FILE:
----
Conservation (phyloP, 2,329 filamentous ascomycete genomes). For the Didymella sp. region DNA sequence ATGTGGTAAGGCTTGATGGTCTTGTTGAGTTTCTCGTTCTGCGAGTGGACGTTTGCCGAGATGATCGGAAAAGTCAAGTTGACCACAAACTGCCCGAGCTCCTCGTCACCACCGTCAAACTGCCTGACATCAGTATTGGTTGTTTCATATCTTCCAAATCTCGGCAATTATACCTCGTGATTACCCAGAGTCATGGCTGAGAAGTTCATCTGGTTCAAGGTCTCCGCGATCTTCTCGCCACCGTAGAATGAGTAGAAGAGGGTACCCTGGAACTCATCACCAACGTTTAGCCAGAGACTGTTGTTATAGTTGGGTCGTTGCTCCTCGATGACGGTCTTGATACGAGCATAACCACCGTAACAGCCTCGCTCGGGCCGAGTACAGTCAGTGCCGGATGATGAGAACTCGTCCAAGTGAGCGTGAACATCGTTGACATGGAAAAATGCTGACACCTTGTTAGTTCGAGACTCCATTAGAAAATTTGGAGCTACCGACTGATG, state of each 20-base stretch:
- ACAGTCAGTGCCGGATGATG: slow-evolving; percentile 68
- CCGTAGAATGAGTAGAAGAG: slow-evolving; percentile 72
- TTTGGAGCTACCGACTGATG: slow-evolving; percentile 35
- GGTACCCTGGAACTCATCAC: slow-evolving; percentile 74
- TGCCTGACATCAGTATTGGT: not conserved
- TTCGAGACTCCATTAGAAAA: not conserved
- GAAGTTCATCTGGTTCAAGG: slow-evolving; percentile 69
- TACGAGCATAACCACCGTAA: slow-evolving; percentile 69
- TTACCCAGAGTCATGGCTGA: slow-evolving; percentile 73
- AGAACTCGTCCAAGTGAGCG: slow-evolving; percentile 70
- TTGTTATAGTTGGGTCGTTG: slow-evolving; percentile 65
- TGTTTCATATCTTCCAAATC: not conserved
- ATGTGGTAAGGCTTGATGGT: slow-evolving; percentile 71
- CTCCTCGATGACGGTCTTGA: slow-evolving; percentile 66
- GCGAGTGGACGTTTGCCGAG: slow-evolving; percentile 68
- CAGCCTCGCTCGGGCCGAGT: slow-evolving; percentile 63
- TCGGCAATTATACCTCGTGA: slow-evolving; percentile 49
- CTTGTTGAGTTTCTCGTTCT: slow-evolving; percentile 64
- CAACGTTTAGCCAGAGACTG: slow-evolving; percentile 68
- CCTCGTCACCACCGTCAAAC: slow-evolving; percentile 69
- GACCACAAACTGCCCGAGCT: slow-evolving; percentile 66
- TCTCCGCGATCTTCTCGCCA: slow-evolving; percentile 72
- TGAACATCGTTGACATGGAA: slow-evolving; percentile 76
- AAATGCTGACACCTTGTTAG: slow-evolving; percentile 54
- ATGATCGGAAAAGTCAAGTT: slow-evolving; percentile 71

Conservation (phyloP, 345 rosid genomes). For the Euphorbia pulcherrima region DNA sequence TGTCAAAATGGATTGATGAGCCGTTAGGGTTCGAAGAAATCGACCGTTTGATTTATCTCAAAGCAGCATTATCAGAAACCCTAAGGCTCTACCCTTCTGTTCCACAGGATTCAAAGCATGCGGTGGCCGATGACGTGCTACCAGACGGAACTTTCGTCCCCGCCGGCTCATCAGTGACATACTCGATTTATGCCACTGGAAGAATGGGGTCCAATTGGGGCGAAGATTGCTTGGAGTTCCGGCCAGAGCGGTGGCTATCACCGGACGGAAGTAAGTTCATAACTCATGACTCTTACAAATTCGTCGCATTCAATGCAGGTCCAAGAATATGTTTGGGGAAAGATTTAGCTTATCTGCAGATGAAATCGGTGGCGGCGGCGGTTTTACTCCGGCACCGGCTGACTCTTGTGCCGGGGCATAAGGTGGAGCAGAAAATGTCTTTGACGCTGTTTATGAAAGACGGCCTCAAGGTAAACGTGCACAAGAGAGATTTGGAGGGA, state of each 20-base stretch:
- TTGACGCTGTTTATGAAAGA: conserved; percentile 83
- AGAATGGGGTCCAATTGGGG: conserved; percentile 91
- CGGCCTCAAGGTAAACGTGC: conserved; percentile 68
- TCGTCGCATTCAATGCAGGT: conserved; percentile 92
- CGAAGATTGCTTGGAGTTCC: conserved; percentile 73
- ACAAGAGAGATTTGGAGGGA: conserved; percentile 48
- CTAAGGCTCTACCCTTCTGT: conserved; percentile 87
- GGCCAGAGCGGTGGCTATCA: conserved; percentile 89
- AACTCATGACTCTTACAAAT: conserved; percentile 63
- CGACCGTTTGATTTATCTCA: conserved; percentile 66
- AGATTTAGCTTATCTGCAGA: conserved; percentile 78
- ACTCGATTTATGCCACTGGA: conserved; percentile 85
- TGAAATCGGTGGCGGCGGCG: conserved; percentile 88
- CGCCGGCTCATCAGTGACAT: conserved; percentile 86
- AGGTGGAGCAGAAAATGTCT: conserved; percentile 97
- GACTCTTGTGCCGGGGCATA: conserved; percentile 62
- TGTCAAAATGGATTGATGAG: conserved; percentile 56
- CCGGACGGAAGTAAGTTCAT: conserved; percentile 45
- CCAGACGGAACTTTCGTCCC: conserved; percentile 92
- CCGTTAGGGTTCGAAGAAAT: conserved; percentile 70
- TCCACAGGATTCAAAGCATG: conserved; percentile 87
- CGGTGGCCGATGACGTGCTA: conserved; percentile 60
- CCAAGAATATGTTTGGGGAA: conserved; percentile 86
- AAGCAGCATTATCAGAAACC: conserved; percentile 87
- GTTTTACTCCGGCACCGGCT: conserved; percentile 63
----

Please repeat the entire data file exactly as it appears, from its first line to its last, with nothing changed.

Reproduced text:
Conservation (phyloP, 2,329 filamentous ascomycete genomes). For the Didymella sp. region DNA sequence ATGTGGTAAGGCTTGATGGTCTTGTTGAGTTTCTCGTTCTGCGAGTGGACGTTTGCCGAGATGATCGGAAAAGTCAAGTTGACCACAAACTGCCCGAGCTCCTCGTCACCACCGTCAAACTGCCTGACATCAGTATTGGTTGTTTCATATCTTCCAAATCTCGGCAATTATACCTCGTGATTACCCAGAGTCATGGCTGAGAAGTTCATCTGGTTCAAGGTCTCCGCGATCTTCTCGCCACCGTAGAATGAGTAGAAGAGGGTACCCTGGAACTCATCACCAACGTTTAGCCAGAGACTGTTGTTATAGTTGGGTCGTTGCTCCTCGATGACGGTCTTGATACGAGCATAACCACCGTAACAGCCTCGCTCGGGCCGAGTACAGTCAGTGCCGGATGATGAGAACTCGTCCAAGTGAGCGTGAACATCGTTGACATGGAAAAATGCTGACACCTTGTTAGTTCGAGACTCCATTAGAAAATTTGGAGCTACCGACTGATG, state of each 20-base stretch:
- ACAGTCAGTGCCGGATGATG: slow-evolving; percentile 68
- CCGTAGAATGAGTAGAAGAG: slow-evolving; percentile 72
- TTTGGAGCTACCGACTGATG: slow-evolving; percentile 35
- GGTACCCTGGAACTCATCAC: slow-evolving; percentile 74
- TGCCTGACATCAGTATTGGT: not conserved
- TTCGAGACTCCATTAGAAAA: not conserved
- GAAGTTCATCTGGTTCAAGG: slow-evolving; percentile 69
- TACGAGCATAACCACCGTAA: slow-evolving; percentile 69
- TTACCCAGAGTCATGGCTGA: slow-evolving; percentile 73
- AGAACTCGTCCAAGTGAGCG: slow-evolving; percentile 70
- TTGTTATAGTTGGGTCGTTG: slow-evolving; percentile 65
- TGTTTCATATCTTCCAAATC: not conserved
- ATGTGGTAAGGCTTGATGGT: slow-evolving; percentile 71
- CTCCTCGATGACGGTCTTGA: slow-evolving; percentile 66
- GCGAGTGGACGTTTGCCGAG: slow-evolving; percentile 68
- CAGCCTCGCTCGGGCCGAGT: slow-evolving; percentile 63
- TCGGCAATTATACCTCGTGA: slow-evolving; percentile 49
- CTTGTTGAGTTTCTCGTTCT: slow-evolving; percentile 64
- CAACGTTTAGCCAGAGACTG: slow-evolving; percentile 68
- CCTCGTCACCACCGTCAAAC: slow-evolving; percentile 69
- GACCACAAACTGCCCGAGCT: slow-evolving; percentile 66
- TCTCCGCGATCTTCTCGCCA: slow-evolving; percentile 72
- TGAACATCGTTGACATGGAA: slow-evolving; percentile 76
- AAATGCTGACACCTTGTTAG: slow-evolving; percentile 54
- ATGATCGGAAAAGTCAAGTT: slow-evolving; percentile 71

Conservation (phyloP, 345 rosid genomes). For the Euphorbia pulcherrima region DNA sequence TGTCAAAATGGATTGATGAGCCGTTAGGGTTCGAAGAAATCGACCGTTTGATTTATCTCAAAGCAGCATTATCAGAAACCCTAAGGCTCTACCCTTCTGTTCCACAGGATTCAAAGCATGCGGTGGCCGATGACGTGCTACCAGACGGAACTTTCGTCCCCGCCGGCTCATCAGTGACATACTCGATTTATGCCACTGGAAGAATGGGGTCCAATTGGGGCGAAGATTGCTTGGAGTTCCGGCCAGAGCGGTGGCTATCACCGGACGGAAGTAAGTTCATAACTCATGACTCTTACAAATTCGTCGCATTCAATGCAGGTCCAAGAATATGTTTGGGGAAAGATTTAGCTTATCTGCAGATGAAATCGGTGGCGGCGGCGGTTTTACTCCGGCACCGGCTGACTCTTGTGCCGGGGCATAAGGTGGAGCAGAAAATGTCTTTGACGCTGTTTATGAAAGACGGCCTCAAGGTAAACGTGCACAAGAGAGATTTGGAGGGA, state of each 20-base stretch:
- TTGACGCTGTTTATGAAAGA: conserved; percentile 83
- AGAATGGGGTCCAATTGGGG: conserved; percentile 91
- CGGCCTCAAGGTAAACGTGC: conserved; percentile 68
- TCGTCGCATTCAATGCAGGT: conserved; percentile 92
- CGAAGATTGCTTGGAGTTCC: conserved; percentile 73
- ACAAGAGAGATTTGGAGGGA: conserved; percentile 48
- CTAAGGCTCTACCCTTCTGT: conserved; percentile 87
- GGCCAGAGCGGTGGCTATCA: conserved; percentile 89
- AACTCATGACTCTTACAAAT: conserved; percentile 63
- CGACCGTTTGATTTATCTCA: conserved; percentile 66
- AGATTTAGCTTATCTGCAGA: conserved; percentile 78
- ACTCGATTTATGCCACTGGA: conserved; percentile 85
- TGAAATCGGTGGCGGCGGCG: conserved; percentile 88
- CGCCGGCTCATCAGTGACAT: conserved; percentile 86
- AGGTGGAGCAGAAAATGTCT: conserved; percentile 97
- GACTCTTGTGCCGGGGCATA: conserved; percentile 62
- TGTCAAAATGGATTGATGAG: conserved; percentile 56
- CCGGACGGAAGTAAGTTCAT: conserved; percentile 45
- CCAGACGGAACTTTCGTCCC: conserved; percentile 92
- CCGTTAGGGTTCGAAGAAAT: conserved; percentile 70
- TCCACAGGATTCAAAGCATG: conserved; percentile 87
- CGGTGGCCGATGACGTGCTA: conserved; percentile 60
- CCAAGAATATGTTTGGGGAA: conserved; percentile 86
- AAGCAGCATTATCAGAAACC: conserved; percentile 87
- GTTTTACTCCGGCACCGGCT: conserved; percentile 63